Current track

Title

Artist

Current show

HitMix NRG

7:00 pm 10:00 pm

Current show

HitMix NRG

7:00 pm 10:00 pm


Number of UK coronavirus deaths passes 50,000

Written by on 12 November 2020

The number of people who have died with coronavirus in the UK has passed 50,000, according to government figures which highlight the devastating impact of the virus on the country.

A further 595 deaths were announced on Wednesday – the highest number since 12 May – bringing the country’s total to 50,365.

It marks a significant moment in the pandemic for the UK, which has been one of the countries hardest hit by COVID-19 with Europe’s highest recorded number of deaths.

Live coronavirus updates from the UK and around the world

Please use Chrome browser for a more accessible video player

‘Every death is a tragedy’

Since the first cases in the UK were confirmed in late January after the outbreak began in China, tens of thousands of British families have faced the pain of losing loved ones from the disease – and the country has endured months of restrictions on our daily lives.

The government has also faced criticism over its handling of the crisis, with care homes ravaged by the virus and questions over whether the country entered lockdown too late in March.

The tragic stories of coronavirus deaths in the UK have included the oldest known victim, 108-year-old Hilda Churchill who had survived the Spanish flu pandemic, and the youngest victim; a 13-day-old baby.

More from Covid-19

The UK’s first coronavirus death is thought to have occurred on 30 January when 84-year-old Peter Attwood, from Chatham in Kent, died in hospital.

It was initially believed he died from heart failure and pneumonia before a coroner reportedly confirmed Mr Attwood had coronavirus in his lung tissue and listed his cause of death as COVID-19.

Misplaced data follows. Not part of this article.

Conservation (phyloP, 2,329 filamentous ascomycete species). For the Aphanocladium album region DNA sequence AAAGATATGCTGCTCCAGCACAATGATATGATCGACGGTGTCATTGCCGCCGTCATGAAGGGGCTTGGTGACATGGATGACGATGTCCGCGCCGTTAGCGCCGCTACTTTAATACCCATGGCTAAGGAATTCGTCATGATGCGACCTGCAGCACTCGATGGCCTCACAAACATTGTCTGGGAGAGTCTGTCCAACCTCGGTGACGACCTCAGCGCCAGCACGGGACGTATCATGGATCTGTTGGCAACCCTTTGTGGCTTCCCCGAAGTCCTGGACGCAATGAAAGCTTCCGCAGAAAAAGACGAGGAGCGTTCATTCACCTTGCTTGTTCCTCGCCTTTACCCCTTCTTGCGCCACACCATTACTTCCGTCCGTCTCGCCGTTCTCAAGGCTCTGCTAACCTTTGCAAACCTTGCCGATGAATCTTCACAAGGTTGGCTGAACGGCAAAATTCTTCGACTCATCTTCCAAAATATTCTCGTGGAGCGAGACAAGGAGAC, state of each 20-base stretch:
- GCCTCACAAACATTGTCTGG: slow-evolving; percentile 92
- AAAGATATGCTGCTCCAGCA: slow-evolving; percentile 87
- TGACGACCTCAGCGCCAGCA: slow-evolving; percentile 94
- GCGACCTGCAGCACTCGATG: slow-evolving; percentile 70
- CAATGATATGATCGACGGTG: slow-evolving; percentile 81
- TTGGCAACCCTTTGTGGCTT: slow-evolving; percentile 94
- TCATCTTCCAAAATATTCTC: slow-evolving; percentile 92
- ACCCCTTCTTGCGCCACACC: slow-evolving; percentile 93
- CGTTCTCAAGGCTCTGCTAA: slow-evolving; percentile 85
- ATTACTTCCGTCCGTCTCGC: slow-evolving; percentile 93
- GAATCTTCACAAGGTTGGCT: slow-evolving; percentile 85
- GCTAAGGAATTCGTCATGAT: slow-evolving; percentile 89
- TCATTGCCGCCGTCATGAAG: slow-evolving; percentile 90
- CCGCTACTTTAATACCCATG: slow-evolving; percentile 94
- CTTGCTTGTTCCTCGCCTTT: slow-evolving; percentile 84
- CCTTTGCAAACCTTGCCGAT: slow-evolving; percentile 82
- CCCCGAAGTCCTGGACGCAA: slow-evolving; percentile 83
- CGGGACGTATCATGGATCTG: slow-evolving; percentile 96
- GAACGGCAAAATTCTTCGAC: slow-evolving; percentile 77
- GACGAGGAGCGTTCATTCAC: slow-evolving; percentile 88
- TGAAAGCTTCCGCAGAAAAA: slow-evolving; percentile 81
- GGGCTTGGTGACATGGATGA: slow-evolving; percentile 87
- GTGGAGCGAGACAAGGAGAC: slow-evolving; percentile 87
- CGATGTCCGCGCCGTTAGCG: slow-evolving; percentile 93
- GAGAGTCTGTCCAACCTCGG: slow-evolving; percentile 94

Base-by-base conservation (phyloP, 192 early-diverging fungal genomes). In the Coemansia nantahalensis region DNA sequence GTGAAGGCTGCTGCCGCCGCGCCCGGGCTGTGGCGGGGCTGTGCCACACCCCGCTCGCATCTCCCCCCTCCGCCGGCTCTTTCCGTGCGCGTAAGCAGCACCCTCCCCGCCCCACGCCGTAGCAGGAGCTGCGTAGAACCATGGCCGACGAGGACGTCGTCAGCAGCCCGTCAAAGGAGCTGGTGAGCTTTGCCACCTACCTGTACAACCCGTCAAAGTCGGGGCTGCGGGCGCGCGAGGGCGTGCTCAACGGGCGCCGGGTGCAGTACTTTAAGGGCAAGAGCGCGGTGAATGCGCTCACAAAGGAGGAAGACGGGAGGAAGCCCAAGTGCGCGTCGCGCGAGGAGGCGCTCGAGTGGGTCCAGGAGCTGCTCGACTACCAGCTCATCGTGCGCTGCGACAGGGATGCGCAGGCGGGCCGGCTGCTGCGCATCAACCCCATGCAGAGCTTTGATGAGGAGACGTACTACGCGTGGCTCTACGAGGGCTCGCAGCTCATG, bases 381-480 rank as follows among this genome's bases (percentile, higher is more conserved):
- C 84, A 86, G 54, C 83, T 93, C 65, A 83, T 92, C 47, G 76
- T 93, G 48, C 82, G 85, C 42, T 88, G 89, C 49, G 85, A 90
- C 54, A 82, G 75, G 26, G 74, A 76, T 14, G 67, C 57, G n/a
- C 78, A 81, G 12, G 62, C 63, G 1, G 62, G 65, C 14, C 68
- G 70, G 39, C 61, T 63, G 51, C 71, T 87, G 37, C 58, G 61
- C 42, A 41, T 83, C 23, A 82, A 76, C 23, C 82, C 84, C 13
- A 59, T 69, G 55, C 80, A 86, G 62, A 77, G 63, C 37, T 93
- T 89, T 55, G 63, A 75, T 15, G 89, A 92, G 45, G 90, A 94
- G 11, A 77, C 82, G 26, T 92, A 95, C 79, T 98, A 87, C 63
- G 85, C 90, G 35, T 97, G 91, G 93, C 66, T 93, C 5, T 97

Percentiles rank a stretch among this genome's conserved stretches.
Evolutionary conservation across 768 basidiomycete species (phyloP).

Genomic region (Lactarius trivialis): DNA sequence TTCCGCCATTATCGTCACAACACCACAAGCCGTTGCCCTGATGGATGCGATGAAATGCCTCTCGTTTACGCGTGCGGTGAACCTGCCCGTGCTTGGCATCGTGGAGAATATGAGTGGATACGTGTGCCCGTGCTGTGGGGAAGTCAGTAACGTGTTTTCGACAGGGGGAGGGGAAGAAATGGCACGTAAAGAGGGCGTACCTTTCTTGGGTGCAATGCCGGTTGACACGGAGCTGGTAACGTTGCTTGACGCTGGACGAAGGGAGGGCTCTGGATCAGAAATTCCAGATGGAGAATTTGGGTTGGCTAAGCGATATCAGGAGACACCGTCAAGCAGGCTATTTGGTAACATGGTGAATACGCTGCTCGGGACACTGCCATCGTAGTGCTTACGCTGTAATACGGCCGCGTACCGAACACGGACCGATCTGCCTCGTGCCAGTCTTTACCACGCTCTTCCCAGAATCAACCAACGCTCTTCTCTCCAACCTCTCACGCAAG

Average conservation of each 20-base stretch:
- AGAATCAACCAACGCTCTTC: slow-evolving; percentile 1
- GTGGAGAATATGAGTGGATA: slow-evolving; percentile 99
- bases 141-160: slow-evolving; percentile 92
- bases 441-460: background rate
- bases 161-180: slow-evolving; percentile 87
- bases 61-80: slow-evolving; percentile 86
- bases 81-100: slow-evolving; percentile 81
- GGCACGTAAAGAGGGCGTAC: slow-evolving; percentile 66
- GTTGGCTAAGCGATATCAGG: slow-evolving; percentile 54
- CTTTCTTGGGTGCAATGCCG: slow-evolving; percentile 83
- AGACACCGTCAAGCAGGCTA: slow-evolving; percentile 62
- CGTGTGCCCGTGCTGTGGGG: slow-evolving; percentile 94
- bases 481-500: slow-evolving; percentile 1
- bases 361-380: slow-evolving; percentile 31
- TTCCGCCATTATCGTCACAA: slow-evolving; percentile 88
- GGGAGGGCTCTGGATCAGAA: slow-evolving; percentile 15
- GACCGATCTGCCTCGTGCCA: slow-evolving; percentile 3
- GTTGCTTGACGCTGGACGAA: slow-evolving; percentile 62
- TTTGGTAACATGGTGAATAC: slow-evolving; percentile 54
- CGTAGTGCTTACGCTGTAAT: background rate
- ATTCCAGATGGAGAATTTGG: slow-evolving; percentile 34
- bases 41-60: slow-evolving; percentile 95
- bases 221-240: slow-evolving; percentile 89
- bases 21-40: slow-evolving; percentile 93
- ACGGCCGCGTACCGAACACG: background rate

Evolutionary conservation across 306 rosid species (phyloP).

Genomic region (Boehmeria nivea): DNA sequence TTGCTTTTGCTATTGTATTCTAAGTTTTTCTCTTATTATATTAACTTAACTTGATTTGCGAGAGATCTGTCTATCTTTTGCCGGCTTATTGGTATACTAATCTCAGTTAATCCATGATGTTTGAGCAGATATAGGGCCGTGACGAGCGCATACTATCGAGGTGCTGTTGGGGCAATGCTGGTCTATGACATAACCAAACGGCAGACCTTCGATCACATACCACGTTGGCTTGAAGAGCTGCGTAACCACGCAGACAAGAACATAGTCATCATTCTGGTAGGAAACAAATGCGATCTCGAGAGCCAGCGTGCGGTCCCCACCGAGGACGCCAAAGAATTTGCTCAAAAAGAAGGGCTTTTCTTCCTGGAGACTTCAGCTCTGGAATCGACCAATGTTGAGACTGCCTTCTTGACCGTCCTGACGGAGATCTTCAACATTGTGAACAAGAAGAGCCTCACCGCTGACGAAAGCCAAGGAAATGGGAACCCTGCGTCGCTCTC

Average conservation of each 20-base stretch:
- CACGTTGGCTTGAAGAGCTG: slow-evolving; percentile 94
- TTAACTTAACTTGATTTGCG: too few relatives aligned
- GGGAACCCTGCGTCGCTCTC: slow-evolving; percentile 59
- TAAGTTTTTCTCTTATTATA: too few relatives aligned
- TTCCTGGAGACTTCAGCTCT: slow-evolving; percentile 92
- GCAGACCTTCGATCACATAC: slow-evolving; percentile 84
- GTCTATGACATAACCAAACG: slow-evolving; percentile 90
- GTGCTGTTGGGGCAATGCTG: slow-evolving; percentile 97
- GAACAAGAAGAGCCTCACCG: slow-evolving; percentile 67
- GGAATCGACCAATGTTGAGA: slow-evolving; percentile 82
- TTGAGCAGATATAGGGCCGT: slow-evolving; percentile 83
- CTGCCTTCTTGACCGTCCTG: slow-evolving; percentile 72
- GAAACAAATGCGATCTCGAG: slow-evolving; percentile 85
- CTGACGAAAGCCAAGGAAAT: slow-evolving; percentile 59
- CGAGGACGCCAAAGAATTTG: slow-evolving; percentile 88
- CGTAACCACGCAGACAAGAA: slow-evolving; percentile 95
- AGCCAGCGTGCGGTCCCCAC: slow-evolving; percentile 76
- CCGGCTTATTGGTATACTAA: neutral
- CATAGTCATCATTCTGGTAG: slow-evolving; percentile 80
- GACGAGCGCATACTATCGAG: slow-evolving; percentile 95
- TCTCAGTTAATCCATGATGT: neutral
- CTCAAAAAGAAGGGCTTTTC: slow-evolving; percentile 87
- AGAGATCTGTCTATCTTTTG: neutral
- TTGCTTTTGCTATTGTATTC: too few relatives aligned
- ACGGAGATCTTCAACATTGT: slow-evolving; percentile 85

Peter Attwood
Image:
Peter Attwood is thought to have been the UK’s first coronavirus death in January

After a national lockdown was introduced in March, the country saw the heartbreaking reality of coronavirus restrictions at the funeral of 13-year-old Ismail Mohamed Abdulwahab.

The youngster, from Brixton, south London, died alone in hospital after contracting COVID-19. His family could not be there to bury him in April as they were forced to isolate after two of his siblings began displaying symptoms.

Mourners spaced out for social distance during a prayer at the funeral in the Eternal Gardens Muslim Burial Ground, Chislehurst of Ismail Mohamed Abdulwahab, 13, from Brixton, south London, who died alone in King's College Hospital in the early hours of Monday after testing positive for the coronavirus. PA Photo. Picture date: Friday April 3, 2020. The teenager was buried in the Eternal Gardens at Kemnal Park Cemetery in Chislehurst without his family present as his mother and six siblings are f
Image:
The family of 13-year-old Ismail Mohamed Abdulwahab could not attend his funeral

That same month, a nurse who was pregnant died with the virus – but her baby was delivered successfully.